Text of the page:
Five big benefits of data-driven design

People create data in everything they do. Sketching a building. Drilling a hole for piles. Placing a glass-pane window. Only recently has it been possible to capture that data in precise and vast measures. But what does one do with all that data? How can one use it to their advantage?

“We can now analyze everything in far greater detail,” said Mads Jensen, CEO of Sefaira, in Randy Deutsch‘s Data-Driven Design and Construction: 25 Strategies for Capturing, Analyzing,and Applying Building Data. “Thereby [we can] use the analysis of our design data to actually shape the next design decision.”

Analyzing things in far greater detail and applying that to the next design decision is just one way designers can leverage data. Listed here are five of the biggest benefits of data-driven design.



(left) Cayan Tower in Dubai, United Arab Emirates | SOM, 2013; (right) Ningbo Bank of China Headquarters in Ningbo, Zhejiang, China | SOM, 2016

In Data-Driven Design and Construction: 25 Strategies for Capturing, Analyzing,and Applying Building Data,  senior digital manager at Skidmore, Owings and Merrill (SOM) Robert Yori said, “Some of our recent work echoes an effort we’ve undertaken in analog form in year past.” They can design buildings similar to others built based on their collected data. For example, “if a client [goes to SOM] and says, ‘I really love that project you did in midtown Manhattan. Can you do something similar for our site in China?’, [SOM architects] can begin to analyze [their] building’s key design metrics almost instantaneously.”



Ilima Primary School in Ilima, Democratic Republic of the Congo | MASS Design Group, 2015

Data exists everywhere — even in places one might not suspect. Architects can use that locational data and leverage it in their design. MASS Design Group, for example, has taken data found in African communities (i.e. primary and seconary users of a building, materials available, climate) and built schools and hospitals for these communities that fit, and benefit, that environment.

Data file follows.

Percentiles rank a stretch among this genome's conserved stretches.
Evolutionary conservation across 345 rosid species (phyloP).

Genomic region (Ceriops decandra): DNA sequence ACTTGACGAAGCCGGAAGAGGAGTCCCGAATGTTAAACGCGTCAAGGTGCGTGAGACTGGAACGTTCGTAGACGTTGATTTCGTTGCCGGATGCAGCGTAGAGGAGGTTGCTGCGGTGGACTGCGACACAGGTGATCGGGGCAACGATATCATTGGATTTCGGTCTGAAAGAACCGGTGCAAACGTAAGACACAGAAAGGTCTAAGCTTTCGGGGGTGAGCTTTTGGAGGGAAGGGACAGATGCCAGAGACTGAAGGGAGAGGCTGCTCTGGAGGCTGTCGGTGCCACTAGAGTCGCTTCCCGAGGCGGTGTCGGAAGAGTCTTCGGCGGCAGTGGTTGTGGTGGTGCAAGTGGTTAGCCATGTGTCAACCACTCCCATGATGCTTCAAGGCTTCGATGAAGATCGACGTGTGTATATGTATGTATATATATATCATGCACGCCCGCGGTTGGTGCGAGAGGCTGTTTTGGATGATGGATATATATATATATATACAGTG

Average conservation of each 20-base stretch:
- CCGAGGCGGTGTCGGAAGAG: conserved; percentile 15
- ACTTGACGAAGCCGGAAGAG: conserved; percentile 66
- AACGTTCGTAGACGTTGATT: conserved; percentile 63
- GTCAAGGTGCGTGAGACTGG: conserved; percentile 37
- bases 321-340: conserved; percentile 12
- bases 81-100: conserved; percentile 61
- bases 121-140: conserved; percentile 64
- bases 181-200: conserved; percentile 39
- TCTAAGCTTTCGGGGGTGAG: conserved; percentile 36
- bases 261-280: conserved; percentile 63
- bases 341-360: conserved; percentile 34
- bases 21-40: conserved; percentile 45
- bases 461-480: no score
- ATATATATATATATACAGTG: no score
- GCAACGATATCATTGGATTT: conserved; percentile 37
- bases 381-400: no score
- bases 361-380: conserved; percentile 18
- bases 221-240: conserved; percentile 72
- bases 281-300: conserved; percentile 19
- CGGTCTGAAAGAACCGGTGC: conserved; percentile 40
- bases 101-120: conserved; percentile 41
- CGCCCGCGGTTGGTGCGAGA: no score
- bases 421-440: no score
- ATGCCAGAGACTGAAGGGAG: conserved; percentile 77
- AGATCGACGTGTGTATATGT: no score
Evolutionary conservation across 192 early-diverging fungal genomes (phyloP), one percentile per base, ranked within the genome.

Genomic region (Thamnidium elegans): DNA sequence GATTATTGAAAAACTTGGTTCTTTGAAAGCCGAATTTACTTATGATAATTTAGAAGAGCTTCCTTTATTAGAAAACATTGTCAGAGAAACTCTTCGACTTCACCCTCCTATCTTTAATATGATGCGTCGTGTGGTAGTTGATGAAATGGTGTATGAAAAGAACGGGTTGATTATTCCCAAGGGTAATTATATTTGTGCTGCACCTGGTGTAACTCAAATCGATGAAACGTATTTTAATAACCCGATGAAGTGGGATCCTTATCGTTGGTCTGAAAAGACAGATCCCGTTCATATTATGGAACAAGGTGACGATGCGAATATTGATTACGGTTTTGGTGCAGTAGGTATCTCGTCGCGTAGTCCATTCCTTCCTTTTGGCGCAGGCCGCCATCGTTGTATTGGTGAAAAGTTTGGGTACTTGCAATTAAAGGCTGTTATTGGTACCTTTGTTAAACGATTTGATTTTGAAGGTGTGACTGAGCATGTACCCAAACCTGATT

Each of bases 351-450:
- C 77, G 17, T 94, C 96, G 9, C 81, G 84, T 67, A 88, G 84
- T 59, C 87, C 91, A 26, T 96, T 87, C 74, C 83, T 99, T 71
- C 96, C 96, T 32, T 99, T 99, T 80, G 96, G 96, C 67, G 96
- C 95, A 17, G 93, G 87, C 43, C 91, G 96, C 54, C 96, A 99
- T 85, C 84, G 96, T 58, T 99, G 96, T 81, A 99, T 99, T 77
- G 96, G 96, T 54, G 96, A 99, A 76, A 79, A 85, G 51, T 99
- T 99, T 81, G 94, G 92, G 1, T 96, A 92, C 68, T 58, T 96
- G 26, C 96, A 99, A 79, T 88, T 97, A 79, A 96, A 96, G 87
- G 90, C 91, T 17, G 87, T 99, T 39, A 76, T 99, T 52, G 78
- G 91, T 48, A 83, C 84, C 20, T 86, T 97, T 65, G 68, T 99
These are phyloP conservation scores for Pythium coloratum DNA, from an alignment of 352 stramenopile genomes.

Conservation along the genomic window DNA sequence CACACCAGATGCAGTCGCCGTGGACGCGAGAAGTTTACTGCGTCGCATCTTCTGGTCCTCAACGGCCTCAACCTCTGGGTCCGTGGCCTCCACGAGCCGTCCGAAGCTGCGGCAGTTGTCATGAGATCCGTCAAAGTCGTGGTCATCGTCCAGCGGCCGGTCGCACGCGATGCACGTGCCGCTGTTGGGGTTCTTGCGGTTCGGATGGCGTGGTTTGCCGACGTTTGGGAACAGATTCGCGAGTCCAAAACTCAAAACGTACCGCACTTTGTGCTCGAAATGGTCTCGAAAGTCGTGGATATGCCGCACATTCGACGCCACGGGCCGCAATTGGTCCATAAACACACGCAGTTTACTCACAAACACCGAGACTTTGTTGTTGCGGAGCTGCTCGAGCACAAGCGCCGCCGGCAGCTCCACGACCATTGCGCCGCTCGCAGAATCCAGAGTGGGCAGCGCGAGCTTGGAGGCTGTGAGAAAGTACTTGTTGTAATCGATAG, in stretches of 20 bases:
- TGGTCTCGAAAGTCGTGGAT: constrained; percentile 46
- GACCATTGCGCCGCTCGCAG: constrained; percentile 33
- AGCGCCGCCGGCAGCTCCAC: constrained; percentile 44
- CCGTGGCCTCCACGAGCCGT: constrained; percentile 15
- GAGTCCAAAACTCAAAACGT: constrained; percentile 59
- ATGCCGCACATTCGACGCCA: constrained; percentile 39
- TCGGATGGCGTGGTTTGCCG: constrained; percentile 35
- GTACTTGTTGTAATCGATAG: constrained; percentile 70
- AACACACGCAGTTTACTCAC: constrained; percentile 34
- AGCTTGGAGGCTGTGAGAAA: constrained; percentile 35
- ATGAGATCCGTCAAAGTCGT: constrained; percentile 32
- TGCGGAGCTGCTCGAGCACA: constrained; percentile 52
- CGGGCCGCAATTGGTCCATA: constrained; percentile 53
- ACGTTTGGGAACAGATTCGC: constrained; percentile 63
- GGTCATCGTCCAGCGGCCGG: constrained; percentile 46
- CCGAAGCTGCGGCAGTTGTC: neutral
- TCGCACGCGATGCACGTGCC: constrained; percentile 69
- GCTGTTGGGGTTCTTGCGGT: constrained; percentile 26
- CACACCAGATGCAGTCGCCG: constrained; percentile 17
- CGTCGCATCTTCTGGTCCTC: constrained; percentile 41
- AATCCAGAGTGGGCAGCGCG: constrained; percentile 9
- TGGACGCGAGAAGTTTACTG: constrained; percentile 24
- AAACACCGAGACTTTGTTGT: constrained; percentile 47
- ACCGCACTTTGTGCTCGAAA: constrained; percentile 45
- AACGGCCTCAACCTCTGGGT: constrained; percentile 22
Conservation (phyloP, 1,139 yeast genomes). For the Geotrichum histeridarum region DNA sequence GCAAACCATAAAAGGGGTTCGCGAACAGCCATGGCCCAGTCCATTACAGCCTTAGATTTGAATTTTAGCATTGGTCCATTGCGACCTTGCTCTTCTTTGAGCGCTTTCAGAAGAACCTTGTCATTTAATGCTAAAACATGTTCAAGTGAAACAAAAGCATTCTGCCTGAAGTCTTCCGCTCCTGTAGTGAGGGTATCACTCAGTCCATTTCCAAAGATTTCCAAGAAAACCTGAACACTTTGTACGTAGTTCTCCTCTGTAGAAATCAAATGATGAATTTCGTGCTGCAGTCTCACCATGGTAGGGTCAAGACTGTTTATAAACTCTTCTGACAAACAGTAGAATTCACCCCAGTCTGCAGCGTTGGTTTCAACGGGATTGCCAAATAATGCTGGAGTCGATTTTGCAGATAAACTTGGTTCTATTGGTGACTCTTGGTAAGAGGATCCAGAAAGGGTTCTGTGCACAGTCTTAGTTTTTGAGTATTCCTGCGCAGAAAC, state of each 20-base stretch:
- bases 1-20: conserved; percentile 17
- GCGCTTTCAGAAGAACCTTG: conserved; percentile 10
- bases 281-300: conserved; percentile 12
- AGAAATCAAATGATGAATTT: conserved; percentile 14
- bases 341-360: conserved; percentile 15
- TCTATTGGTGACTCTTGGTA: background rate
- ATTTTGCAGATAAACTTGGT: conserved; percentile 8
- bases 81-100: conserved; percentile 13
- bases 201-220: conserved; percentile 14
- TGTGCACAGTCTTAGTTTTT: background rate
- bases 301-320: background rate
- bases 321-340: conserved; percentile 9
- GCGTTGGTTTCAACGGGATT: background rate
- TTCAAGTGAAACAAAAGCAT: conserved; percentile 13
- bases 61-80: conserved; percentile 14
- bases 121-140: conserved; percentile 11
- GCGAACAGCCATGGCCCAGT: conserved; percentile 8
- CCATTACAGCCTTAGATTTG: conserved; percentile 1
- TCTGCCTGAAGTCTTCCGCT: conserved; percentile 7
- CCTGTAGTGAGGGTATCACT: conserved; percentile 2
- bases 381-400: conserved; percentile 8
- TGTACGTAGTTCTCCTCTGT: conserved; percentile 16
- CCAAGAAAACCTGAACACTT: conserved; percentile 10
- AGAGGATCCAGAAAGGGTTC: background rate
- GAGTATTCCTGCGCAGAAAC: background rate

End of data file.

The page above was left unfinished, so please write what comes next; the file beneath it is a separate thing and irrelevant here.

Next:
Bullitt Center in Seattle, Washington | Miller Hull Partnership, 2013

With nearly 20 awards, many based on sustainability, the Bullitt Center in Seattle remains to be one of the most notable green office buildings in the world. It’s net-zero energy, net-zero water, and Living Building certified. To create this design, a multi-disciplinary team of architects, environmental scientists, hydrologists, botanists, software developers, and engineers gathered and shared data and, then, ran it through building information models. They vetted each material used in the building to see how it would impact the users and environment.



The University of Texas MD Anderson Cancer Center Alkek Tower Expansion in Houston, Texas | HKS Architects, 2011

Another source of valuable information — building users. Buildings, first and foremost, serve the people who use them. Using collectivized data on user feedback can help architects improve the experience for those (and future) individuals. When expanding The University of Texas MD Anderson Cancer Center Alkek Tower, designers at HSK Architects took into account the patients, staff, and visitors’ experience to create better circulation, wayfinding, and an overall warmer environment. “The expansion of the Alkek Hospital was designed to foster [collaboration, coordination of care, and] focus on the patients and their families. The environment is warm and inviting and encourages healing. It’s what our patients expect and deserve,” said Janet Sisolak, project director at The University of Texas MD Anderson Cancer Center.



Millenium Tower in San Francisco, California | Handel Architects, 2009

For every building constructed, a massive amount of data is created. Designers take this information, analyze it, and learn what worked and, in some cases, what didn’t. Take Millennium Tower in San Francisco, for example. Initially expected to evenly settle approximately six inches over its lifetime, the 58-story residential building has already sunk 12-16 inches (leaning 15 inches at the top to the northwest) since completion in 2009. The tower rests on 950 friction piles, which, by design, don’t touch bedrock. This foundation method has held up many times before. This time, however, it didn’t. By analyzing data created from the project (and from the surrounding environment), structural and architectural designers can determine (or hypothesize) what external or internal forces caused the structure to not settle as planned, and they can use their findings to prevent something like this to reoccur.

Interested in data-driven design? Join us on May 24, 2017 for our next BuildIdeas! Breakfast